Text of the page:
"The shooting death of a Canadian soldier this weekend provides a grim example of how chaotic the security situation can often be in southern Afghanistan.
The soldier [Master Cpl. Joshua Roberts] was mortally wounded Saturday morning in Kandahar province when Afghan private security guards opened fire indiscriminately after Taliban insurgents attacked a nearby group of Canadian troops, according to coalition military officers.
An array of coalition forces are training Afghan army and police as a frontline defense against the Taliban, but they are spread thin. The situation is further complicated by a mishmash of poorly-disciplined, but heavily-armed private security guards that have official Afghan and coalition sanction, but which often operate with little oversight or control. "
"According to coalition military officers, a convoy that included groups from two different security companies — Compass and USPI — was traveling the main highway west of Kandahar when they passed a group of Canadian soldiers engaged in a firefight with Taliban fighters in the Spin Beer district.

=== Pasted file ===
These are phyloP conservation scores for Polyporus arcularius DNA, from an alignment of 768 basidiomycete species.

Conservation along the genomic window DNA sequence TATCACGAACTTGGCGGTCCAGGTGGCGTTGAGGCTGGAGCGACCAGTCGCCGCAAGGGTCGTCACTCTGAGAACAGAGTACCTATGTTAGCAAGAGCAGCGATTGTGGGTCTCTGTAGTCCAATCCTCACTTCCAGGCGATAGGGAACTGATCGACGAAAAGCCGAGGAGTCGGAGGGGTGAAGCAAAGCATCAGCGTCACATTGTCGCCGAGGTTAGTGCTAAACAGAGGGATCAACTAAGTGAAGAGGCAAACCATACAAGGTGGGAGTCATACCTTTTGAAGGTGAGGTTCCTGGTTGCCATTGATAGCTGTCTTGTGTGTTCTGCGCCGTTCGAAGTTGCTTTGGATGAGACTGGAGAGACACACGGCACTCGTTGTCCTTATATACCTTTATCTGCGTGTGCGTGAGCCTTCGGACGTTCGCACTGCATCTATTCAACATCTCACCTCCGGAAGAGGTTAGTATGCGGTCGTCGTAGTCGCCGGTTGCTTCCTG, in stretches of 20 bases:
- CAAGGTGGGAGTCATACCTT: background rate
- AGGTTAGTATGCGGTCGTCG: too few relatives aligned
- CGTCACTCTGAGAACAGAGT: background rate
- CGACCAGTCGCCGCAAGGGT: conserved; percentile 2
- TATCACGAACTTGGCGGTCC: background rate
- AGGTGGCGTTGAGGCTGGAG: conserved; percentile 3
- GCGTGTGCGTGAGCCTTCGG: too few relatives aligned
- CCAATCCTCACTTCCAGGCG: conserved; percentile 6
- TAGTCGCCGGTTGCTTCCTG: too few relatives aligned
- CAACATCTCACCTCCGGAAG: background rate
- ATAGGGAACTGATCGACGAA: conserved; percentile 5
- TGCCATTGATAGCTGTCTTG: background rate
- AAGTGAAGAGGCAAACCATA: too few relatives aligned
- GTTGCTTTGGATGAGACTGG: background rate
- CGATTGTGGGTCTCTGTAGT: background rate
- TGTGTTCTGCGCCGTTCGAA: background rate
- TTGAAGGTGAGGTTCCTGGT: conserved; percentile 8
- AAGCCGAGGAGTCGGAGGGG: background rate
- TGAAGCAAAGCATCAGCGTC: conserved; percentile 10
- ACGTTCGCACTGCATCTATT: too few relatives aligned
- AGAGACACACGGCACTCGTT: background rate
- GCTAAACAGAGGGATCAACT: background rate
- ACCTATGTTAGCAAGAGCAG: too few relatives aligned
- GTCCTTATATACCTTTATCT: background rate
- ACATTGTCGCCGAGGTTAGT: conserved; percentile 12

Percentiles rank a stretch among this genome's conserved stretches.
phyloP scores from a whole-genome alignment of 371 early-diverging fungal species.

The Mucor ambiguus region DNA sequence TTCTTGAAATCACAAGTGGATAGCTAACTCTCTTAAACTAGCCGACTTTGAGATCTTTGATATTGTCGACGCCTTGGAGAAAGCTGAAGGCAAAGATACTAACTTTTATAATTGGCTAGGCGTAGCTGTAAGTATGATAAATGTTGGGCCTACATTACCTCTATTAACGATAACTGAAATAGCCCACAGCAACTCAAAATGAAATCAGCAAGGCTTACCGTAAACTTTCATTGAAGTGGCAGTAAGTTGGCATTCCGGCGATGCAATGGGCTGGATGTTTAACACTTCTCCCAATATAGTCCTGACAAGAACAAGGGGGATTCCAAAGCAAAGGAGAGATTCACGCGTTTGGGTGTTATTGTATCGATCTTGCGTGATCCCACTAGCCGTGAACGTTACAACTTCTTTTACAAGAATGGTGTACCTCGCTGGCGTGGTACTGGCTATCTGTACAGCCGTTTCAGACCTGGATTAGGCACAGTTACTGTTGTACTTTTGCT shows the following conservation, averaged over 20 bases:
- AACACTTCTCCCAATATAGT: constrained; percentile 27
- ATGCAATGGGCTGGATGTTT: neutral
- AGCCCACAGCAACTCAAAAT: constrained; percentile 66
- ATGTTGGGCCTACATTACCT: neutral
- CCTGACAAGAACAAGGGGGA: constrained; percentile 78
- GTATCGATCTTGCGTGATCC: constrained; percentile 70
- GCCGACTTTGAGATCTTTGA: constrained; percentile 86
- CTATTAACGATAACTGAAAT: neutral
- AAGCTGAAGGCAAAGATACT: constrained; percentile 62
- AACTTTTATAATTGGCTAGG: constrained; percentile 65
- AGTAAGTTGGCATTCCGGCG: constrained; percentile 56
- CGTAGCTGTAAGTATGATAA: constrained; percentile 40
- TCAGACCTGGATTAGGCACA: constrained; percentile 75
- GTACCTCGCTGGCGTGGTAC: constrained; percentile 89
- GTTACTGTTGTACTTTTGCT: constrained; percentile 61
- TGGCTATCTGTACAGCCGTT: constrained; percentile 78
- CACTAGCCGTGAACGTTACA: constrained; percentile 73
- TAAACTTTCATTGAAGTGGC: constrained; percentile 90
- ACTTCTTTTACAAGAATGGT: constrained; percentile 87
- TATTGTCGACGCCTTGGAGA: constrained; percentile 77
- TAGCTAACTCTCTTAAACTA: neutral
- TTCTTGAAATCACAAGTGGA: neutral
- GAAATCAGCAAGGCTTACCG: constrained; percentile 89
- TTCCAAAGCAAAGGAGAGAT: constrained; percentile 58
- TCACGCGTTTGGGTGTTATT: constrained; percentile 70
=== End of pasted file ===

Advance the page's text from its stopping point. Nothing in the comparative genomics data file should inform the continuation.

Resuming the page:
Apparently thinking they were under fire as well, the convoy of private security guards also opened fire.
"Their normal contact drill is that as soon as they get hit with something, then it’s 360, open up on anything that moves," said Maj. Corey Frederickson, part of a Canadian advisory team that trains and mentors the Afghan army. "We think that’s probably what happened."
Video footage at the Stars and Stripes link shows military officers questioning the Afghan mercenaries who :
"freely admitted to opening fire on what they thought were Taliban fighters. But when informed that a Canadian soldier had been wounded, their stories began to change, and many never claimed to have fired at all. Some of the security guards blamed the Afghan army for the incident."
Twelve of them are wearing Afghan police uniforms although they aren't police so the uniforms are promptly confiscated. Voiceover from a US soldier explains that personal militia and security guards wearing Afghan police uniforms drive around heavily armed and stoned and rob people.
Well, ok, we already knew this.
But am I right in thinking it likely that coalition forces are training Afghan police and soldiers, the poorly and intermittantly paid Afghan police and soldiers, who presumably then quit in order to join the better paying private security forces which are accountable to no one?
CBC : "There are as many as 28,000 private soldiers working in Afghanistan for as many as 73 different companies."